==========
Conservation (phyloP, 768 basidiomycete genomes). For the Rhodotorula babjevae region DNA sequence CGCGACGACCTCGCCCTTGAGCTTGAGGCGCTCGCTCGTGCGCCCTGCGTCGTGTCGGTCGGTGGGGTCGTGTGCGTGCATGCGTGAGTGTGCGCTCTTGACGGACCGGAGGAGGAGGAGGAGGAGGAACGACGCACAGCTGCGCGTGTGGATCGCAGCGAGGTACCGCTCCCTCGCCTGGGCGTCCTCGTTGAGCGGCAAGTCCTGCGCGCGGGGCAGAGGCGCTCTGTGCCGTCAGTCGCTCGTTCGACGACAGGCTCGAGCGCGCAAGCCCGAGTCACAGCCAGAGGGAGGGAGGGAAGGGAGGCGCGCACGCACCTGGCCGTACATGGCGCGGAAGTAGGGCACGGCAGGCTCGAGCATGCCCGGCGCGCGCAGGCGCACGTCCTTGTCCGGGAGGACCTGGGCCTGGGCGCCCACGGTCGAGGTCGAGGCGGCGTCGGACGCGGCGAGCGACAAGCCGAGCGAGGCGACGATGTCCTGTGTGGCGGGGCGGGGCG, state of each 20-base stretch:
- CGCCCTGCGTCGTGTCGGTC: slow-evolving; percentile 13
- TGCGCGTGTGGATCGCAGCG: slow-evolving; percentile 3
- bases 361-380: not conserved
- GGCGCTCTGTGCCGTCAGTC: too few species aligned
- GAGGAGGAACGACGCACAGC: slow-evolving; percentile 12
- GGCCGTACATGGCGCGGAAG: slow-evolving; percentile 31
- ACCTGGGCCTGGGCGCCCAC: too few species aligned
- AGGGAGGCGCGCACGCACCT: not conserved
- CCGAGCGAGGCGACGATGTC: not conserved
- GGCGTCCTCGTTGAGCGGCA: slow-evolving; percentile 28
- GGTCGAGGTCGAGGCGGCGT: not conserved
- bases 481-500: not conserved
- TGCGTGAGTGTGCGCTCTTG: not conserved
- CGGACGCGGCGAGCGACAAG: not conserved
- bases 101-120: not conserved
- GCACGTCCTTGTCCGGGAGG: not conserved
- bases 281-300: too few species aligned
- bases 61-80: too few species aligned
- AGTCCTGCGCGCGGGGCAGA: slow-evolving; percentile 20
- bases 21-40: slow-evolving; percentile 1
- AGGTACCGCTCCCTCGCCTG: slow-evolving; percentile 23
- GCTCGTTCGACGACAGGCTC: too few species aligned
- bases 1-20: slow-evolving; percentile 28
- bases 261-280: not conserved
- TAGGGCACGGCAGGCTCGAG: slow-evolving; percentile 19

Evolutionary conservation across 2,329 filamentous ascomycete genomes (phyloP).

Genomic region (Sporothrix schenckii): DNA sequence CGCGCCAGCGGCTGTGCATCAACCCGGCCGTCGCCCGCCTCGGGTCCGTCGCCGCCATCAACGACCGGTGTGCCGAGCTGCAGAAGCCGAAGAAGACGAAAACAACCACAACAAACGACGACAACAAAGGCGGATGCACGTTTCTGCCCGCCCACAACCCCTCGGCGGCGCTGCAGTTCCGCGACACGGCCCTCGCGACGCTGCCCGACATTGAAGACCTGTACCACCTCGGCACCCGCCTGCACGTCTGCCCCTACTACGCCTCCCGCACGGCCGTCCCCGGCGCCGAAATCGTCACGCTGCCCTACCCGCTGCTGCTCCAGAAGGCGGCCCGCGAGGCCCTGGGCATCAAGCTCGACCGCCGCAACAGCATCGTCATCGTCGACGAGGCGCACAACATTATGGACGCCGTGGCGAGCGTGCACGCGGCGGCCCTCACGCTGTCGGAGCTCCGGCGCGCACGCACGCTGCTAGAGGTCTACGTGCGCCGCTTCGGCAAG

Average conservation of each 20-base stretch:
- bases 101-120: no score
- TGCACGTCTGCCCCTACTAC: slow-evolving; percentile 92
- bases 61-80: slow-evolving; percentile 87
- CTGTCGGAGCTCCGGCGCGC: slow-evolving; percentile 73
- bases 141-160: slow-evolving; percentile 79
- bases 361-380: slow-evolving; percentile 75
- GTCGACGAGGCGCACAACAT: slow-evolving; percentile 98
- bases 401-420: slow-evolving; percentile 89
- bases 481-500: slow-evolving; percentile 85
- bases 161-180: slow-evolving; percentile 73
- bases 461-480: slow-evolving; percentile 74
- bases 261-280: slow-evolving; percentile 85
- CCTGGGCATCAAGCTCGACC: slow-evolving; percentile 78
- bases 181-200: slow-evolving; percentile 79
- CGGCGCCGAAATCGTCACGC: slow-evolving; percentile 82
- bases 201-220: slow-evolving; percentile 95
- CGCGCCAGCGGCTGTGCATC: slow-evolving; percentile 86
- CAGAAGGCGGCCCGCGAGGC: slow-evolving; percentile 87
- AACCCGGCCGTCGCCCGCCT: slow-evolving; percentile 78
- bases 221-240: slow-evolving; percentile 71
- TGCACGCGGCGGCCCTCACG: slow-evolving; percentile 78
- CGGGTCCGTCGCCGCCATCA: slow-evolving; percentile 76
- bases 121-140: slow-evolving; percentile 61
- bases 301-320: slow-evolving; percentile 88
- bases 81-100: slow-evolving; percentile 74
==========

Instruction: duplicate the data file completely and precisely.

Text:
Conservation (phyloP, 768 basidiomycete genomes). For the Rhodotorula babjevae region DNA sequence CGCGACGACCTCGCCCTTGAGCTTGAGGCGCTCGCTCGTGCGCCCTGCGTCGTGTCGGTCGGTGGGGTCGTGTGCGTGCATGCGTGAGTGTGCGCTCTTGACGGACCGGAGGAGGAGGAGGAGGAGGAACGACGCACAGCTGCGCGTGTGGATCGCAGCGAGGTACCGCTCCCTCGCCTGGGCGTCCTCGTTGAGCGGCAAGTCCTGCGCGCGGGGCAGAGGCGCTCTGTGCCGTCAGTCGCTCGTTCGACGACAGGCTCGAGCGCGCAAGCCCGAGTCACAGCCAGAGGGAGGGAGGGAAGGGAGGCGCGCACGCACCTGGCCGTACATGGCGCGGAAGTAGGGCACGGCAGGCTCGAGCATGCCCGGCGCGCGCAGGCGCACGTCCTTGTCCGGGAGGACCTGGGCCTGGGCGCCCACGGTCGAGGTCGAGGCGGCGTCGGACGCGGCGAGCGACAAGCCGAGCGAGGCGACGATGTCCTGTGTGGCGGGGCGGGGCG, state of each 20-base stretch:
- CGCCCTGCGTCGTGTCGGTC: slow-evolving; percentile 13
- TGCGCGTGTGGATCGCAGCG: slow-evolving; percentile 3
- bases 361-380: not conserved
- GGCGCTCTGTGCCGTCAGTC: too few species aligned
- GAGGAGGAACGACGCACAGC: slow-evolving; percentile 12
- GGCCGTACATGGCGCGGAAG: slow-evolving; percentile 31
- ACCTGGGCCTGGGCGCCCAC: too few species aligned
- AGGGAGGCGCGCACGCACCT: not conserved
- CCGAGCGAGGCGACGATGTC: not conserved
- GGCGTCCTCGTTGAGCGGCA: slow-evolving; percentile 28
- GGTCGAGGTCGAGGCGGCGT: not conserved
- bases 481-500: not conserved
- TGCGTGAGTGTGCGCTCTTG: not conserved
- CGGACGCGGCGAGCGACAAG: not conserved
- bases 101-120: not conserved
- GCACGTCCTTGTCCGGGAGG: not conserved
- bases 281-300: too few species aligned
- bases 61-80: too few species aligned
- AGTCCTGCGCGCGGGGCAGA: slow-evolving; percentile 20
- bases 21-40: slow-evolving; percentile 1
- AGGTACCGCTCCCTCGCCTG: slow-evolving; percentile 23
- GCTCGTTCGACGACAGGCTC: too few species aligned
- bases 1-20: slow-evolving; percentile 28
- bases 261-280: not conserved
- TAGGGCACGGCAGGCTCGAG: slow-evolving; percentile 19

Evolutionary conservation across 2,329 filamentous ascomycete genomes (phyloP).

Genomic region (Sporothrix schenckii): DNA sequence CGCGCCAGCGGCTGTGCATCAACCCGGCCGTCGCCCGCCTCGGGTCCGTCGCCGCCATCAACGACCGGTGTGCCGAGCTGCAGAAGCCGAAGAAGACGAAAACAACCACAACAAACGACGACAACAAAGGCGGATGCACGTTTCTGCCCGCCCACAACCCCTCGGCGGCGCTGCAGTTCCGCGACACGGCCCTCGCGACGCTGCCCGACATTGAAGACCTGTACCACCTCGGCACCCGCCTGCACGTCTGCCCCTACTACGCCTCCCGCACGGCCGTCCCCGGCGCCGAAATCGTCACGCTGCCCTACCCGCTGCTGCTCCAGAAGGCGGCCCGCGAGGCCCTGGGCATCAAGCTCGACCGCCGCAACAGCATCGTCATCGTCGACGAGGCGCACAACATTATGGACGCCGTGGCGAGCGTGCACGCGGCGGCCCTCACGCTGTCGGAGCTCCGGCGCGCACGCACGCTGCTAGAGGTCTACGTGCGCCGCTTCGGCAAG

Average conservation of each 20-base stretch:
- bases 101-120: no score
- TGCACGTCTGCCCCTACTAC: slow-evolving; percentile 92
- bases 61-80: slow-evolving; percentile 87
- CTGTCGGAGCTCCGGCGCGC: slow-evolving; percentile 73
- bases 141-160: slow-evolving; percentile 79
- bases 361-380: slow-evolving; percentile 75
- GTCGACGAGGCGCACAACAT: slow-evolving; percentile 98
- bases 401-420: slow-evolving; percentile 89
- bases 481-500: slow-evolving; percentile 85
- bases 161-180: slow-evolving; percentile 73
- bases 461-480: slow-evolving; percentile 74
- bases 261-280: slow-evolving; percentile 85
- CCTGGGCATCAAGCTCGACC: slow-evolving; percentile 78
- bases 181-200: slow-evolving; percentile 79
- CGGCGCCGAAATCGTCACGC: slow-evolving; percentile 82
- bases 201-220: slow-evolving; percentile 95
- CGCGCCAGCGGCTGTGCATC: slow-evolving; percentile 86
- CAGAAGGCGGCCCGCGAGGC: slow-evolving; percentile 87
- AACCCGGCCGTCGCCCGCCT: slow-evolving; percentile 78
- bases 221-240: slow-evolving; percentile 71
- TGCACGCGGCGGCCCTCACG: slow-evolving; percentile 78
- CGGGTCCGTCGCCGCCATCA: slow-evolving; percentile 76
- bases 121-140: slow-evolving; percentile 61
- bases 301-320: slow-evolving; percentile 88
- bases 81-100: slow-evolving; percentile 74